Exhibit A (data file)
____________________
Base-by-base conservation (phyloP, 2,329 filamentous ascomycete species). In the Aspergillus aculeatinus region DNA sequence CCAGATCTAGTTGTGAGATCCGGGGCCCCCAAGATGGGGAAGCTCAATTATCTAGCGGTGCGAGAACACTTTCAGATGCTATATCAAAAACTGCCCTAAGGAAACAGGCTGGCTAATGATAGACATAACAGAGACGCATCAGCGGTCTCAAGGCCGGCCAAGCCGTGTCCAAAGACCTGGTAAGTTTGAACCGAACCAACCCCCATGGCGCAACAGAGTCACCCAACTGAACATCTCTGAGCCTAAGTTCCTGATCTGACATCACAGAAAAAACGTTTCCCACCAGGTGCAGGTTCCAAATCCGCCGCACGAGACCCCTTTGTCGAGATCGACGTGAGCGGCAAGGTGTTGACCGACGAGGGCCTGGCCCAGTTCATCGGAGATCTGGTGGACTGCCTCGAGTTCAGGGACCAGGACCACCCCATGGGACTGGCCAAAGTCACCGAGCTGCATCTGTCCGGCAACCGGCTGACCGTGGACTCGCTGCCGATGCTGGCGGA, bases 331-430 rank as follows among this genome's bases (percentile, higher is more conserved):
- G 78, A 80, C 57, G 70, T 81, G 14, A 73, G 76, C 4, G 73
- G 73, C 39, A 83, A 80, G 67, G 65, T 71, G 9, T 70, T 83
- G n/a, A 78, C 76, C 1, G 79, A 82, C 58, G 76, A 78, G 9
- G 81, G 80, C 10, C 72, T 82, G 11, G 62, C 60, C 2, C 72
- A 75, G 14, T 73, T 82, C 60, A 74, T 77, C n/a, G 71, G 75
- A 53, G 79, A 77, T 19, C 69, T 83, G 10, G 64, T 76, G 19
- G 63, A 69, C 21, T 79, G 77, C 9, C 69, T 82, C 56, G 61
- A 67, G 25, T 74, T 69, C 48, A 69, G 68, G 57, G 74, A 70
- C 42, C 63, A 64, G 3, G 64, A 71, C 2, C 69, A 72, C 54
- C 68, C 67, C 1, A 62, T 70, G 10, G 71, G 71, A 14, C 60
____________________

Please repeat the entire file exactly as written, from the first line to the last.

Base-by-base conservation (phyloP, 2,329 filamentous ascomycete species). In the Aspergillus aculeatinus region DNA sequence CCAGATCTAGTTGTGAGATCCGGGGCCCCCAAGATGGGGAAGCTCAATTATCTAGCGGTGCGAGAACACTTTCAGATGCTATATCAAAAACTGCCCTAAGGAAACAGGCTGGCTAATGATAGACATAACAGAGACGCATCAGCGGTCTCAAGGCCGGCCAAGCCGTGTCCAAAGACCTGGTAAGTTTGAACCGAACCAACCCCCATGGCGCAACAGAGTCACCCAACTGAACATCTCTGAGCCTAAGTTCCTGATCTGACATCACAGAAAAAACGTTTCCCACCAGGTGCAGGTTCCAAATCCGCCGCACGAGACCCCTTTGTCGAGATCGACGTGAGCGGCAAGGTGTTGACCGACGAGGGCCTGGCCCAGTTCATCGGAGATCTGGTGGACTGCCTCGAGTTCAGGGACCAGGACCACCCCATGGGACTGGCCAAAGTCACCGAGCTGCATCTGTCCGGCAACCGGCTGACCGTGGACTCGCTGCCGATGCTGGCGGA, bases 331-430 rank as follows among this genome's bases (percentile, higher is more conserved):
- G 78, A 80, C 57, G 70, T 81, G 14, A 73, G 76, C 4, G 73
- G 73, C 39, A 83, A 80, G 67, G 65, T 71, G 9, T 70, T 83
- G n/a, A 78, C 76, C 1, G 79, A 82, C 58, G 76, A 78, G 9
- G 81, G 80, C 10, C 72, T 82, G 11, G 62, C 60, C 2, C 72
- A 75, G 14, T 73, T 82, C 60, A 74, T 77, C n/a, G 71, G 75
- A 53, G 79, A 77, T 19, C 69, T 83, G 10, G 64, T 76, G 19
- G 63, A 69, C 21, T 79, G 77, C 9, C 69, T 82, C 56, G 61
- A 67, G 25, T 74, T 69, C 48, A 69, G 68, G 57, G 74, A 70
- C 42, C 63, A 64, G 3, G 64, A 71, C 2, C 69, A 72, C 54
- C 68, C 67, C 1, A 62, T 70, G 10, G 71, G 71, A 14, C 60